For the first time in decades, St. Paul residents will no longer have to find someone to handle their trash. The city will take care of it.

By a 5-2 vote, the St. Paul City Council on Wednesday approved organized trash collection in the city. The agreement preserves the market share of all 15 haulers that do business in the city. But the rates, days of pickup and which haulers cover which neighborhoods now will be coordinated.

St. Paul will own the trash carts, which will come in small (32 gallons), medium (64 gallons) and large (95 gallons) sizes. Resident payments will range from less than $20 per month for a small cart collected every other week to about $35 for a large cart collected weekly.

City officials and the haulers will spend the next year working out the details, said Anne Hunt, the city’s environmental policy director. It is expected the new system will begin Oct. 1, 2018.

“There are lots and lots of logistics,” Hunt said of what still needs to be finalized.

The haulers themselves will develop a system to determine which company covers which area of the city on which days.

For decades, St. Paul residents have had to hire their own trash haulers, resulting in a system where neighbors often paid different haulers significantly different prices.

It also led to a sometimes chaotic and noisy parade of different garbage trucks rumbling down streets and alleys on some blocks every day of the week.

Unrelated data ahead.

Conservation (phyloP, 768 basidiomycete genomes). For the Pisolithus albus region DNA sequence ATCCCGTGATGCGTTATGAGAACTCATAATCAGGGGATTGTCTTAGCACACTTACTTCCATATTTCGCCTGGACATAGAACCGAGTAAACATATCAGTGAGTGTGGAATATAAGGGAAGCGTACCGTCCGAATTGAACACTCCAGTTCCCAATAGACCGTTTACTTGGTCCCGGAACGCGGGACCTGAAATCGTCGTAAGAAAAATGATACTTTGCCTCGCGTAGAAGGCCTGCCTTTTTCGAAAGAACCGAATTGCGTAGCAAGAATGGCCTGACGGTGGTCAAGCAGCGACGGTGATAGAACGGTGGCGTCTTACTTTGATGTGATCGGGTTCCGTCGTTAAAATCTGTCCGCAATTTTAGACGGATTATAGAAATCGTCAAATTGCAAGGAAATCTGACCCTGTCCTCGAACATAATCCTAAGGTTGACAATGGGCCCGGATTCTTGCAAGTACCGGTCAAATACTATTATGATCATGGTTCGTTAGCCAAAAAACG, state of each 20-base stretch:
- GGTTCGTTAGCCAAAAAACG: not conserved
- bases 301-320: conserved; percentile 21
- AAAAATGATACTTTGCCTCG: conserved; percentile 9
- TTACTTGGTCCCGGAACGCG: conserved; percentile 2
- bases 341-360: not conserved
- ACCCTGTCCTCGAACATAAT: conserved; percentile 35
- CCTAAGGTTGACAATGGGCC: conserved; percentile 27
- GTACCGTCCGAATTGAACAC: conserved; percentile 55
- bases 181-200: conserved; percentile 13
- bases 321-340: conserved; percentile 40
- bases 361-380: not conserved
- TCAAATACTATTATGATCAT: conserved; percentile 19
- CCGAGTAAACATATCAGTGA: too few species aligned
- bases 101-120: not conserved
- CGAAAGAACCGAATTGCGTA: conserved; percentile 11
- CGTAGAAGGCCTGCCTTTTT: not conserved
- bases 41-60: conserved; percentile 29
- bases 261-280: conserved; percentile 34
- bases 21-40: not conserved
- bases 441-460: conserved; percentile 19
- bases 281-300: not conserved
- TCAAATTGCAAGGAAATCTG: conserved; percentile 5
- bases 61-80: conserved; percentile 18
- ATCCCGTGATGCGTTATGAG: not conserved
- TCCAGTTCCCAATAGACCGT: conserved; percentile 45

In 2013, some folks in the Macalester-Groveland neighborhood wanted to know why St. Paul had not seriously looked into a more standardized way of hauling away trash, said Liz Boyer, executive director of the Macalester-Groveland Community Council.

That led Sheila Sweeney, a former community council board member, to help develop a study that eventually prompted city officials to take a longer look at the issue, leading to Wednesday’s vote.

“It’s wonderful,” Boyer said Wednesday. “We feel very grateful.”

Council President Russ Stark, who at one point had 11 of the city’s 15 haulers traversing his Hamline-Midway alley, praised the work of city staffers in reaching an agreement with the haulers.

“This is a major new undertaking for the city,” he said.

The new system will apply to homes and apartments with one to four families. Larger apartment buildings will not be part of the organized system, Hunt said.

Council Member Chris Tolbert, who represents Macalester-Groveland, said the last year of negotiations between the city and a consortium of haulers was tense at times. But the agreement they worked out, he said, is one to be proud of.

“We are long past due doing this,” he said. “I think it’s a good day for the city of St. Paul and a big step forward.”